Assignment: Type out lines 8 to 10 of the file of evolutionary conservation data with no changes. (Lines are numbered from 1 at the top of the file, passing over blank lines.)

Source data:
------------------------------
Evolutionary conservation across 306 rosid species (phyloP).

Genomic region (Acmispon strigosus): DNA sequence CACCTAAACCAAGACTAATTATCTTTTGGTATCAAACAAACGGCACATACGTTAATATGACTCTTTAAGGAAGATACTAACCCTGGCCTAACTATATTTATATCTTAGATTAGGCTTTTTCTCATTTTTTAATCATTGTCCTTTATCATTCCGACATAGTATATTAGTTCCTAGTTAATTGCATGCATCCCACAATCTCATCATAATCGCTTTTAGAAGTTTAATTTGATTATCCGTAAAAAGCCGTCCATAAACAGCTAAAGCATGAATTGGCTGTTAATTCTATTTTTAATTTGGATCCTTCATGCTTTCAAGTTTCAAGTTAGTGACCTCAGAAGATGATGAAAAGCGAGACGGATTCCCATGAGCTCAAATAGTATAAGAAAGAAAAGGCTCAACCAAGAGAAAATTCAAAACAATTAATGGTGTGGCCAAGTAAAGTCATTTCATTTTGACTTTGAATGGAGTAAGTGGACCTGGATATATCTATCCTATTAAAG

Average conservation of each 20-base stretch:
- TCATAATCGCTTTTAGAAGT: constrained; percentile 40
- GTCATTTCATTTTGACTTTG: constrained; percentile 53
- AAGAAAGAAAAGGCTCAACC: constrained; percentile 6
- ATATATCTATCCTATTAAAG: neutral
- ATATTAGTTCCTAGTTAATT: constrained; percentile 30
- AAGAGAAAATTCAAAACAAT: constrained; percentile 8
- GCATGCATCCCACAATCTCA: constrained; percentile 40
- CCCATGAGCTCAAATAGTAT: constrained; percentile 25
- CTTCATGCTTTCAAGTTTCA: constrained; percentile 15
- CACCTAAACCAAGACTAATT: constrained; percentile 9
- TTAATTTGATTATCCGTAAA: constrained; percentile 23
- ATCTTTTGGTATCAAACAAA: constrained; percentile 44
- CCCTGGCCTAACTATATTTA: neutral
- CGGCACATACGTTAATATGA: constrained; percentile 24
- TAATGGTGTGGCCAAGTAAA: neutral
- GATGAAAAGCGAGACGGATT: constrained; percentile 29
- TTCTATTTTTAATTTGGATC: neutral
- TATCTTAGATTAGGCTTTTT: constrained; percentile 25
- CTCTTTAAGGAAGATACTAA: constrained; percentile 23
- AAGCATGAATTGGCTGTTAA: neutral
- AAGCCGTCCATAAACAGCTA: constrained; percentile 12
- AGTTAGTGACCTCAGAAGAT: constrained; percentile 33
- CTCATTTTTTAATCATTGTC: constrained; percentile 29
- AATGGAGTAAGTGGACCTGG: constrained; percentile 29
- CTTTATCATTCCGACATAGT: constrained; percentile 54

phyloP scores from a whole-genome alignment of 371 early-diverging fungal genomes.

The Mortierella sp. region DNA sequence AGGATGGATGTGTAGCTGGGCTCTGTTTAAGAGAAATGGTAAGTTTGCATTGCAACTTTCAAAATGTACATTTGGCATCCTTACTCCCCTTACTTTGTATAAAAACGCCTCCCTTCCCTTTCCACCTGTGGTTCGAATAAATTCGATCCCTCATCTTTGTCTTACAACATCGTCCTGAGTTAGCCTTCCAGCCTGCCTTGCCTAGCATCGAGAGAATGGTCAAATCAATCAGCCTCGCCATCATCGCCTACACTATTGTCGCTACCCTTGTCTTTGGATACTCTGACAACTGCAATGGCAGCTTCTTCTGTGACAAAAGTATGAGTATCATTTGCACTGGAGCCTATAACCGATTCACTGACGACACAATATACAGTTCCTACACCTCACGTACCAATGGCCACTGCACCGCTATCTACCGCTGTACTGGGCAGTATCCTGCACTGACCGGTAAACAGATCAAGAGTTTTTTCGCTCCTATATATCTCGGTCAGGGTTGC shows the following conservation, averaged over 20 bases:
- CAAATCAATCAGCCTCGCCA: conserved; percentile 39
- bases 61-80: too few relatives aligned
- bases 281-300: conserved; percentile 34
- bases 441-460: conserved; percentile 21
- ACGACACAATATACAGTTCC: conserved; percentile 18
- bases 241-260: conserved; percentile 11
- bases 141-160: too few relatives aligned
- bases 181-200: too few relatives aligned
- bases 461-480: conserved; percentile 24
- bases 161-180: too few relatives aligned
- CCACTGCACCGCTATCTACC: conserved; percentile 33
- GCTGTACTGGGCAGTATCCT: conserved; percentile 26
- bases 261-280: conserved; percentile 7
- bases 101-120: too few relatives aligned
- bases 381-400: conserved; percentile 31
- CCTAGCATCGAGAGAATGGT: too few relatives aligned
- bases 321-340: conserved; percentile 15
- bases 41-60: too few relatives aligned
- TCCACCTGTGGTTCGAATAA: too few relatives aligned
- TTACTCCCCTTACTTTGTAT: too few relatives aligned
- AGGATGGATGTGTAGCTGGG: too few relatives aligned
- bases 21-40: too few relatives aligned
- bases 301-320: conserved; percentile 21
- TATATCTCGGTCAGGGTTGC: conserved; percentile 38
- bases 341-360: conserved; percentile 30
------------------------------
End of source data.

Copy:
- ATATTAGTTCCTAGTTAATT: constrained; percentile 30
- AAGAGAAAATTCAAAACAAT: constrained; percentile 8
- GCATGCATCCCACAATCTCA: constrained; percentile 40